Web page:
Let's break down the trade. As of today, Bautista leads Diaz in total home runs hit with his new club, 78-1. However, this is misleading, since Diaz is no longer with the Pirates, and able to add to his total. Diaz does lead Bautista in runners thrown out trying to steal (Diaz had nine; Bautista, not a catcher, has 26 outfield assists with Toronto), and the Pirates undoubtedly lead the Blue Jays in fans shaking their fists angrily at the sky.
Generally, I like to find a moral in these trade paths, but it is hard with this one. Every player in baseball history who profiled like Jose Bautista didn't go on to become a classically great slugger, except for Jose Bautista. Perhaps it is simply a reminder that for all we think we know about how baseball will turn out, it still gloriously has the ability to surprise us - not just on a per-game basis, but on a personal one as well.
Ten years ago today, Marlins starter A.J. Burnett pitched a no-hitter against the Padres despite walking nine batters. Now a member of the Yankees' rotation, Burnett is off to a strong start after a disappointing 2010 season. Here's the latest on the Yankees' division rivals...
- Josh Rupe cleared waivers and was outrighted to Triple-A, according to Jeff Zrebiec of the Baltimore Sun. The Orioles designated the reliever for assignment on Tuesday.
- John Tomase of the Boston Herald notes that the Red Sox inquired about Jose Bautista during the offseason, only to hear that the Blue Jays weren't interested in moving him. Talks never went anywhere, as the Blue Jays were in the process of trading Vernon Wells and extending Bautista (on a deal that’s looking shrewd in the early going).
- John Lackey is in a major rut and he knows it, as Tomase writes. “Everything went wrong that could go wrong,” Lackey said of his start against the Blue Jays last night. “It’s pretty much the story of the whole damn year.”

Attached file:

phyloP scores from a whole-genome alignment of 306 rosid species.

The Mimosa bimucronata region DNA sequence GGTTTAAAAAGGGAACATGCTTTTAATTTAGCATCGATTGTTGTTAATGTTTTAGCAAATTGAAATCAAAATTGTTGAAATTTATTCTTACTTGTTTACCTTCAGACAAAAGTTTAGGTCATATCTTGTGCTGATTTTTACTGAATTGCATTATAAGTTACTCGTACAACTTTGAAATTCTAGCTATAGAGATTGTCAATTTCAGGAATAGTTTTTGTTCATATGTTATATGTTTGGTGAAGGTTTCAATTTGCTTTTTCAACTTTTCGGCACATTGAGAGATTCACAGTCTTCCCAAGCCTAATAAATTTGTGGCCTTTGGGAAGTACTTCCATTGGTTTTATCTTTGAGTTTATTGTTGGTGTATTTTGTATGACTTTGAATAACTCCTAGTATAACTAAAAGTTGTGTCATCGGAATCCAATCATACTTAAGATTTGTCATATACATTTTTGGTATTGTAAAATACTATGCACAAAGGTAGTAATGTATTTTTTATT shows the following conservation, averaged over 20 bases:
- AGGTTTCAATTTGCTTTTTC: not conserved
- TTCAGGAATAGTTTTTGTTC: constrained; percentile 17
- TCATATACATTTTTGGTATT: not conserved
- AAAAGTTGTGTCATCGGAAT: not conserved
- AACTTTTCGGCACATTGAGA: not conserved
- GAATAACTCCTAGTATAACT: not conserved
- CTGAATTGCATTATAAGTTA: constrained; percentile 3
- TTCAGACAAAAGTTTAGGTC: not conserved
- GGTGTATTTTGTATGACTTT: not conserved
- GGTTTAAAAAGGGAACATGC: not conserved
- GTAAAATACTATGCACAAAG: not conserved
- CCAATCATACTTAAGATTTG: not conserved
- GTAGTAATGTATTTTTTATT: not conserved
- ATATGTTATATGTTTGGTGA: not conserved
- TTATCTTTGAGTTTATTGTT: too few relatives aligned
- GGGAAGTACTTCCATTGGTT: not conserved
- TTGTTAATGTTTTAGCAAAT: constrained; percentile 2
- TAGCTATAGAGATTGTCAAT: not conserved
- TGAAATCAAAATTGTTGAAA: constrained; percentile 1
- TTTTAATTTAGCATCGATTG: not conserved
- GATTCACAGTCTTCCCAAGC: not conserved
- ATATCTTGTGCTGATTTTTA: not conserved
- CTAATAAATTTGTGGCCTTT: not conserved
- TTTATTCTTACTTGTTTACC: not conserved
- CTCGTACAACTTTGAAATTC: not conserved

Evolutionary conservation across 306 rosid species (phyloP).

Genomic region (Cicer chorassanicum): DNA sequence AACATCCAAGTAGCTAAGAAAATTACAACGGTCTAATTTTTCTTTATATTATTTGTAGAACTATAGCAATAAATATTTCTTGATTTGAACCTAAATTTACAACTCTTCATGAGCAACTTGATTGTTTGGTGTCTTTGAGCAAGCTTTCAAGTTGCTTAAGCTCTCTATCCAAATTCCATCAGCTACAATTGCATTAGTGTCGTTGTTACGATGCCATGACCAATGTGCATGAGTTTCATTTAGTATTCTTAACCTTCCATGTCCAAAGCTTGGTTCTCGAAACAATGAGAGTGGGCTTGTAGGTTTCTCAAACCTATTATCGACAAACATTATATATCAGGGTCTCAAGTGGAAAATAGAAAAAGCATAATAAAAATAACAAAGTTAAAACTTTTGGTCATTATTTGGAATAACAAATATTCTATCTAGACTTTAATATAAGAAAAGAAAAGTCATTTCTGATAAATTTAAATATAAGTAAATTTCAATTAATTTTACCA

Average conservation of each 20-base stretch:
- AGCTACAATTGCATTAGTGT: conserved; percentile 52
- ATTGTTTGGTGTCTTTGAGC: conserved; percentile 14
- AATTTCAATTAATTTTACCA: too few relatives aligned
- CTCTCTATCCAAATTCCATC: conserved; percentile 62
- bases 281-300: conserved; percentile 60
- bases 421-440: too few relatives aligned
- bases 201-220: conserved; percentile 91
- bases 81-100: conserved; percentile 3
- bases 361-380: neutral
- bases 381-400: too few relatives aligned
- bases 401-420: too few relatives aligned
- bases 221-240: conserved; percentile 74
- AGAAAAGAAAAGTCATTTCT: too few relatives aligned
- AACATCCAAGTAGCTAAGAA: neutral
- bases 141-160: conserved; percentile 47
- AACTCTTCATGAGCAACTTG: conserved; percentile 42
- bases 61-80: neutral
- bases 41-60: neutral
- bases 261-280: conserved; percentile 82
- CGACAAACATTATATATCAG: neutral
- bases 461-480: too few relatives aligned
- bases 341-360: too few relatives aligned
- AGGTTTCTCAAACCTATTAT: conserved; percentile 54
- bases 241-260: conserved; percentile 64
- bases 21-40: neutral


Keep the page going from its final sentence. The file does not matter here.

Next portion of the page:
- Don Connolly of the Baltimore Sun looks back at the 2008 trade that sent Erik Bedard to Seattle for Adam Jones, Chris Tillman and others and concludes that it was one of the top five deals in Orioles history, but not quite as good as it seemed a year or two ago.
- James Shields has re-emerged as a top pitcher and is pitching with a sense of purpose, according to ESPN.com's Jerry Crasnick, who spoke to the Rays right-hander about his 2011 success.
- In today's Insider-only blog post, ESPN's Buster Olney notes that Rays ace David Price is relying heavily on his fastball. Price threw 103 fastballs out of 112 pitches yesterday, though he averaged a season-high 95.3 mph with the pitch and threw it to both sides of the plate.
The depth of the Indians’ rotation is their biggest question, writes Ken Rosenthal of FOX Sports. Now that Carlos Carrasco and Mitch Talbot are on the disabled list, the Tribe’s other options are being tested. Here’s Rosenthal’s latest from around the league:
- The Mariners have the resources to bring in additional veterans when they want to, according to Rosenthal.
- Jose Bautista, one of the top players in the game right now, is impressing just about everyone, including his own skipper. “His game awareness is as good as you’re going to get,” manager John Farrell told Rosenthal. “His ability in that regard takes him to another level."
- A scout told Rosenthal that Manny Machado “looks like a man playing with little boys.” The Orioles selected the 18-year-old shortstop prospect with the third overall pick in last year’s draft and he has a 1.090 OPS in Class A.
- The Rays may need to upgrade over Casey Kotchman at first base, but a definitive improvement may be difficult to find. The Brewers are likely to keep Prince Fielder, as Rosenthal points out.
Links for Friday on the 25th anniversary of Roger Clemens' first 20 strikeout game...
- MLB officials say Jim Crane is still on track to buy the Astros from Drayton McLane, according to Richard Justice of the Houston Chronicle. Justice argues that Crane should bring Lance Berkman, Andy Pettitte and former GM Gerry Hunsicker back to Houston if he does take over.
- Ken Rosenthal of FOX Sports argues that manager Charlie Manuel needs to be cautious with his rotation, because it’s “by far the Phillies' biggest strength.”